In an article in Brookings, two of its researchers argue that public spending on universities may be defended by their contribution to social mobility (“ladders”) and/or too valuable knowledge (“labs”). If they do neither particularly well, they are lagging behind their mission (“laggards”). Using public data sets, they argue that:
The upper-middle class is substantially over-represented in American public universities; Public investment in higher education too often fails to produce either social mobility or socially beneficial research, and The significant public subsidies spent on the education of the relatively affluent could be better spent elsewhere.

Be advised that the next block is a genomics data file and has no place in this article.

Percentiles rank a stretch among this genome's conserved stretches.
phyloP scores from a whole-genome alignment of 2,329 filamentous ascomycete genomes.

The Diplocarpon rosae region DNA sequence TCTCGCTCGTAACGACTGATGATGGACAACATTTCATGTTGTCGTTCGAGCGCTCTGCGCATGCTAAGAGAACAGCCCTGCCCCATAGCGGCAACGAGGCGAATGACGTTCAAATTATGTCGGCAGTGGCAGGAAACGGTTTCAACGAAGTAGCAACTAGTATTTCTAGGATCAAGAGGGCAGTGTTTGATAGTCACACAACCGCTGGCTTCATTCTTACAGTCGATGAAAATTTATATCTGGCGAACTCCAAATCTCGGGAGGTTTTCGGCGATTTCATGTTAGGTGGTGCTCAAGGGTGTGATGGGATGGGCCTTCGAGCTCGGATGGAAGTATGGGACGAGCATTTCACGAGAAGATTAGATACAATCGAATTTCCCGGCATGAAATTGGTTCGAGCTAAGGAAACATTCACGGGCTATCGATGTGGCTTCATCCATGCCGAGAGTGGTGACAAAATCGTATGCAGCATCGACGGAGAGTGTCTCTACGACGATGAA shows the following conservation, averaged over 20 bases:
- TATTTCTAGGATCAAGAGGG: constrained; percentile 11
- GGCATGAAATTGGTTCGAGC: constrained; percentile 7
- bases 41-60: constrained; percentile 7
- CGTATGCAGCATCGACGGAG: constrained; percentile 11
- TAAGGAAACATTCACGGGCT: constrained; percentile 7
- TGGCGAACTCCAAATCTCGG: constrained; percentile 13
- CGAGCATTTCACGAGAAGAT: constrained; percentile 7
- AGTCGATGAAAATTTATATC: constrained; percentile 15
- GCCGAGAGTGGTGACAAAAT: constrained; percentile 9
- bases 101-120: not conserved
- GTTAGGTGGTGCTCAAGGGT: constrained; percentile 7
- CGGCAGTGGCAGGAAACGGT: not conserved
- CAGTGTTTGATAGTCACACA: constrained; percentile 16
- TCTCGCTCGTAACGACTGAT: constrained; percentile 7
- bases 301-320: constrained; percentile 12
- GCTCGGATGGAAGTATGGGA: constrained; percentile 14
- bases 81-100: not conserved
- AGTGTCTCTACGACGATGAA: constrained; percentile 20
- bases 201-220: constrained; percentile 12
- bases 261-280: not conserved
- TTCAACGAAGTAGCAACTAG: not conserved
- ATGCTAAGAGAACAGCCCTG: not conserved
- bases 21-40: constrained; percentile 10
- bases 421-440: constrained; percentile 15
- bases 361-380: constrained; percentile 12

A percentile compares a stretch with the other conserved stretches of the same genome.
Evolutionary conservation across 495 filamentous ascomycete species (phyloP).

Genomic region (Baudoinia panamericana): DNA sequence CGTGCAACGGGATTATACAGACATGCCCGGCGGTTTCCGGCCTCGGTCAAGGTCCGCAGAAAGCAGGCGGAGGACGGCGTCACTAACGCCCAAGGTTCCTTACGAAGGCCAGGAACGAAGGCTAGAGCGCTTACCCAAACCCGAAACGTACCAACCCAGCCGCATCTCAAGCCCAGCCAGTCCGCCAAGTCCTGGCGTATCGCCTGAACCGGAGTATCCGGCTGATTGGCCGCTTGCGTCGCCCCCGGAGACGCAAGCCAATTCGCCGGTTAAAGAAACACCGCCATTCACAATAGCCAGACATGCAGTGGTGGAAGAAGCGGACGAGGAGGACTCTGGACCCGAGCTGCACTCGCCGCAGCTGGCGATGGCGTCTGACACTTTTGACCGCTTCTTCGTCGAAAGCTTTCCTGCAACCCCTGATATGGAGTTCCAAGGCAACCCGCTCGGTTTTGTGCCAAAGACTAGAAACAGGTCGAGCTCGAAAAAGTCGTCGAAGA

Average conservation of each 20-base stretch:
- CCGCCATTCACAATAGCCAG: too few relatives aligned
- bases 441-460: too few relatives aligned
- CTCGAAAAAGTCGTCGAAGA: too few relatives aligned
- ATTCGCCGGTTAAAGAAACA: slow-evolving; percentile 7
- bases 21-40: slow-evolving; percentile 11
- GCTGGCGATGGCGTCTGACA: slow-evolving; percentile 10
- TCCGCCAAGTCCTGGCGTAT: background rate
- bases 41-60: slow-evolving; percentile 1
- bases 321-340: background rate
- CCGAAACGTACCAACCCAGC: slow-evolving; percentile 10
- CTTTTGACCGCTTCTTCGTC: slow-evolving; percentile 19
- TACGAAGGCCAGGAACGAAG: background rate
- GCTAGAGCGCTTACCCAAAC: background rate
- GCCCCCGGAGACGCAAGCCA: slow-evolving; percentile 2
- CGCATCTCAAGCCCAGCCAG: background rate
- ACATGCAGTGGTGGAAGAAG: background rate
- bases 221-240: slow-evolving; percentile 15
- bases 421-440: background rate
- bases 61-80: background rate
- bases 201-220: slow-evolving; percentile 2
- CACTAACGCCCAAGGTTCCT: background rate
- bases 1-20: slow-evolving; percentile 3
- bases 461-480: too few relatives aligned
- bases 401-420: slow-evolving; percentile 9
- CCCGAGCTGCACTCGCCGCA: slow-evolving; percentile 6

The show that only five out of ten of the 342 public HE institutions in their analysis score better on social mobility than the overall average in all US higher education institutions (excluding so-called “non-selective students”). Low mobility institutions don’t, as a rule, make up for that by high scores on research: the majority of “low mobility” institutions also scores low on research.
This leads the authors to their conclusion that tax money on public universities goes to affluent upper-middle-class students and has a low return on investment as an item of public expenditure.